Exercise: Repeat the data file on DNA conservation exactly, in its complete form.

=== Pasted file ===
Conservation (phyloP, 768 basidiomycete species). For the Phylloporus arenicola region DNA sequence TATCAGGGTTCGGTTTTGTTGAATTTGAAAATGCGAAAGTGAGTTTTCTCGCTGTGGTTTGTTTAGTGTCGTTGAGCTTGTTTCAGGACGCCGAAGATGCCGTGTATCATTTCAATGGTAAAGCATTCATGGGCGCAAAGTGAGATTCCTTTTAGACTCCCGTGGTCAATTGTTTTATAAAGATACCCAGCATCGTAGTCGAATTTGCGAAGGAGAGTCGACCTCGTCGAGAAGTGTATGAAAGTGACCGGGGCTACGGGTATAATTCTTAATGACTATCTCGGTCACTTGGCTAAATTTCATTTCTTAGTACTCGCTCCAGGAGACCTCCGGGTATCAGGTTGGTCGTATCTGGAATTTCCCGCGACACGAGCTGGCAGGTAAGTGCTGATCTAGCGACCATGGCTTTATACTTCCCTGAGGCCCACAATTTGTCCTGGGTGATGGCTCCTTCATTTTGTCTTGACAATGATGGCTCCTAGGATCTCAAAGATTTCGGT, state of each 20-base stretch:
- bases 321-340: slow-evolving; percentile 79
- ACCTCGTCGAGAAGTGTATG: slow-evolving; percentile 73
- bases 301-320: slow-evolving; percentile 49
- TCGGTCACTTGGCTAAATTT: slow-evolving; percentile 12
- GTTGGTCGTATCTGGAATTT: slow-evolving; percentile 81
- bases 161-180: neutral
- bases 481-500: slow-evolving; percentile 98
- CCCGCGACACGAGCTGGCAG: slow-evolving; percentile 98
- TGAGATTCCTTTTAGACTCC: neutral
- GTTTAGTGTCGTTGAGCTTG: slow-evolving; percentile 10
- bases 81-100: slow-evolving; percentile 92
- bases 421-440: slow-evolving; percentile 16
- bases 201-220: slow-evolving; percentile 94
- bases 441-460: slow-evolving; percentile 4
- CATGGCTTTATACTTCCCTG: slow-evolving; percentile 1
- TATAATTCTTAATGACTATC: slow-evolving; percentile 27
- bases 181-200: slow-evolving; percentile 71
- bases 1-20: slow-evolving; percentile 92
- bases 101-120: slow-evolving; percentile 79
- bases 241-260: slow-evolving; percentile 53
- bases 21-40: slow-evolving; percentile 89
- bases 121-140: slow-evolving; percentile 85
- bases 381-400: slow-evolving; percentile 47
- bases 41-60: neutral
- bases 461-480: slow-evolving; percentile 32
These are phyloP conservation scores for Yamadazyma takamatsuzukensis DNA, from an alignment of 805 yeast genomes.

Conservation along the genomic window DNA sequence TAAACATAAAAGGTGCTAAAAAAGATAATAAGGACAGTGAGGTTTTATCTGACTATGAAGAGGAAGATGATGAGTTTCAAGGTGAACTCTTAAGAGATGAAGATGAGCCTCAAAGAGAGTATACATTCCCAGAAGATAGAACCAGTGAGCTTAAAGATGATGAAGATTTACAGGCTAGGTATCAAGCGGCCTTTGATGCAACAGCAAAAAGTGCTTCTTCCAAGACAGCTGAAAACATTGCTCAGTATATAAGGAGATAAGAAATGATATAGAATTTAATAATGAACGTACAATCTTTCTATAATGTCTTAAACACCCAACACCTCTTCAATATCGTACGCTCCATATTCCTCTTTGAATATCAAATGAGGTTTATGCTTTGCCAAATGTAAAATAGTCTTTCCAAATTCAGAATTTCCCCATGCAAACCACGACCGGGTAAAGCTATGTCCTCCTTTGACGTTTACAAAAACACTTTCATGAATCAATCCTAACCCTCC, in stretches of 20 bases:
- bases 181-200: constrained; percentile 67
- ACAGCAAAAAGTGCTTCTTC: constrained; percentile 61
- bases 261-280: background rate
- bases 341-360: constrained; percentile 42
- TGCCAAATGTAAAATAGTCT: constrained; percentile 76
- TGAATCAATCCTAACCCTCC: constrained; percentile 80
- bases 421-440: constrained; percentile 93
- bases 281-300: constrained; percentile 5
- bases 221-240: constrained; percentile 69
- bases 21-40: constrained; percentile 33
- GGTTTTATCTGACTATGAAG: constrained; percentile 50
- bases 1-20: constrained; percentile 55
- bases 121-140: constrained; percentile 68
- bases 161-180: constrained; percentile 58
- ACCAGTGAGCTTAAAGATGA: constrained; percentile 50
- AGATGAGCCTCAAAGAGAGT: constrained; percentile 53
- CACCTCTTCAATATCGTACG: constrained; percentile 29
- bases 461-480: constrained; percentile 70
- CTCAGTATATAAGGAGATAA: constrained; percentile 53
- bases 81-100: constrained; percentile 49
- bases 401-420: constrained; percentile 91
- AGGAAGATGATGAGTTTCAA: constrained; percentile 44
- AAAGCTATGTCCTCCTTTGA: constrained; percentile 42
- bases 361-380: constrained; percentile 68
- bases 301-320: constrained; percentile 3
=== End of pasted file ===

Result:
Conservation (phyloP, 768 basidiomycete species). For the Phylloporus arenicola region DNA sequence TATCAGGGTTCGGTTTTGTTGAATTTGAAAATGCGAAAGTGAGTTTTCTCGCTGTGGTTTGTTTAGTGTCGTTGAGCTTGTTTCAGGACGCCGAAGATGCCGTGTATCATTTCAATGGTAAAGCATTCATGGGCGCAAAGTGAGATTCCTTTTAGACTCCCGTGGTCAATTGTTTTATAAAGATACCCAGCATCGTAGTCGAATTTGCGAAGGAGAGTCGACCTCGTCGAGAAGTGTATGAAAGTGACCGGGGCTACGGGTATAATTCTTAATGACTATCTCGGTCACTTGGCTAAATTTCATTTCTTAGTACTCGCTCCAGGAGACCTCCGGGTATCAGGTTGGTCGTATCTGGAATTTCCCGCGACACGAGCTGGCAGGTAAGTGCTGATCTAGCGACCATGGCTTTATACTTCCCTGAGGCCCACAATTTGTCCTGGGTGATGGCTCCTTCATTTTGTCTTGACAATGATGGCTCCTAGGATCTCAAAGATTTCGGT, state of each 20-base stretch:
- bases 321-340: slow-evolving; percentile 79
- ACCTCGTCGAGAAGTGTATG: slow-evolving; percentile 73
- bases 301-320: slow-evolving; percentile 49
- TCGGTCACTTGGCTAAATTT: slow-evolving; percentile 12
- GTTGGTCGTATCTGGAATTT: slow-evolving; percentile 81
- bases 161-180: neutral
- bases 481-500: slow-evolving; percentile 98
- CCCGCGACACGAGCTGGCAG: slow-evolving; percentile 98
- TGAGATTCCTTTTAGACTCC: neutral
- GTTTAGTGTCGTTGAGCTTG: slow-evolving; percentile 10
- bases 81-100: slow-evolving; percentile 92
- bases 421-440: slow-evolving; percentile 16
- bases 201-220: slow-evolving; percentile 94
- bases 441-460: slow-evolving; percentile 4
- CATGGCTTTATACTTCCCTG: slow-evolving; percentile 1
- TATAATTCTTAATGACTATC: slow-evolving; percentile 27
- bases 181-200: slow-evolving; percentile 71
- bases 1-20: slow-evolving; percentile 92
- bases 101-120: slow-evolving; percentile 79
- bases 241-260: slow-evolving; percentile 53
- bases 21-40: slow-evolving; percentile 89
- bases 121-140: slow-evolving; percentile 85
- bases 381-400: slow-evolving; percentile 47
- bases 41-60: neutral
- bases 461-480: slow-evolving; percentile 32
These are phyloP conservation scores for Yamadazyma takamatsuzukensis DNA, from an alignment of 805 yeast genomes.

Conservation along the genomic window DNA sequence TAAACATAAAAGGTGCTAAAAAAGATAATAAGGACAGTGAGGTTTTATCTGACTATGAAGAGGAAGATGATGAGTTTCAAGGTGAACTCTTAAGAGATGAAGATGAGCCTCAAAGAGAGTATACATTCCCAGAAGATAGAACCAGTGAGCTTAAAGATGATGAAGATTTACAGGCTAGGTATCAAGCGGCCTTTGATGCAACAGCAAAAAGTGCTTCTTCCAAGACAGCTGAAAACATTGCTCAGTATATAAGGAGATAAGAAATGATATAGAATTTAATAATGAACGTACAATCTTTCTATAATGTCTTAAACACCCAACACCTCTTCAATATCGTACGCTCCATATTCCTCTTTGAATATCAAATGAGGTTTATGCTTTGCCAAATGTAAAATAGTCTTTCCAAATTCAGAATTTCCCCATGCAAACCACGACCGGGTAAAGCTATGTCCTCCTTTGACGTTTACAAAAACACTTTCATGAATCAATCCTAACCCTCC, in stretches of 20 bases:
- bases 181-200: constrained; percentile 67
- ACAGCAAAAAGTGCTTCTTC: constrained; percentile 61
- bases 261-280: background rate
- bases 341-360: constrained; percentile 42
- TGCCAAATGTAAAATAGTCT: constrained; percentile 76
- TGAATCAATCCTAACCCTCC: constrained; percentile 80
- bases 421-440: constrained; percentile 93
- bases 281-300: constrained; percentile 5
- bases 221-240: constrained; percentile 69
- bases 21-40: constrained; percentile 33
- GGTTTTATCTGACTATGAAG: constrained; percentile 50
- bases 1-20: constrained; percentile 55
- bases 121-140: constrained; percentile 68
- bases 161-180: constrained; percentile 58
- ACCAGTGAGCTTAAAGATGA: constrained; percentile 50
- AGATGAGCCTCAAAGAGAGT: constrained; percentile 53
- CACCTCTTCAATATCGTACG: constrained; percentile 29
- bases 461-480: constrained; percentile 70
- CTCAGTATATAAGGAGATAA: constrained; percentile 53
- bases 81-100: constrained; percentile 49
- bases 401-420: constrained; percentile 91
- AGGAAGATGATGAGTTTCAA: constrained; percentile 44
- AAAGCTATGTCCTCCTTTGA: constrained; percentile 42
- bases 361-380: constrained; percentile 68
- bases 301-320: constrained; percentile 3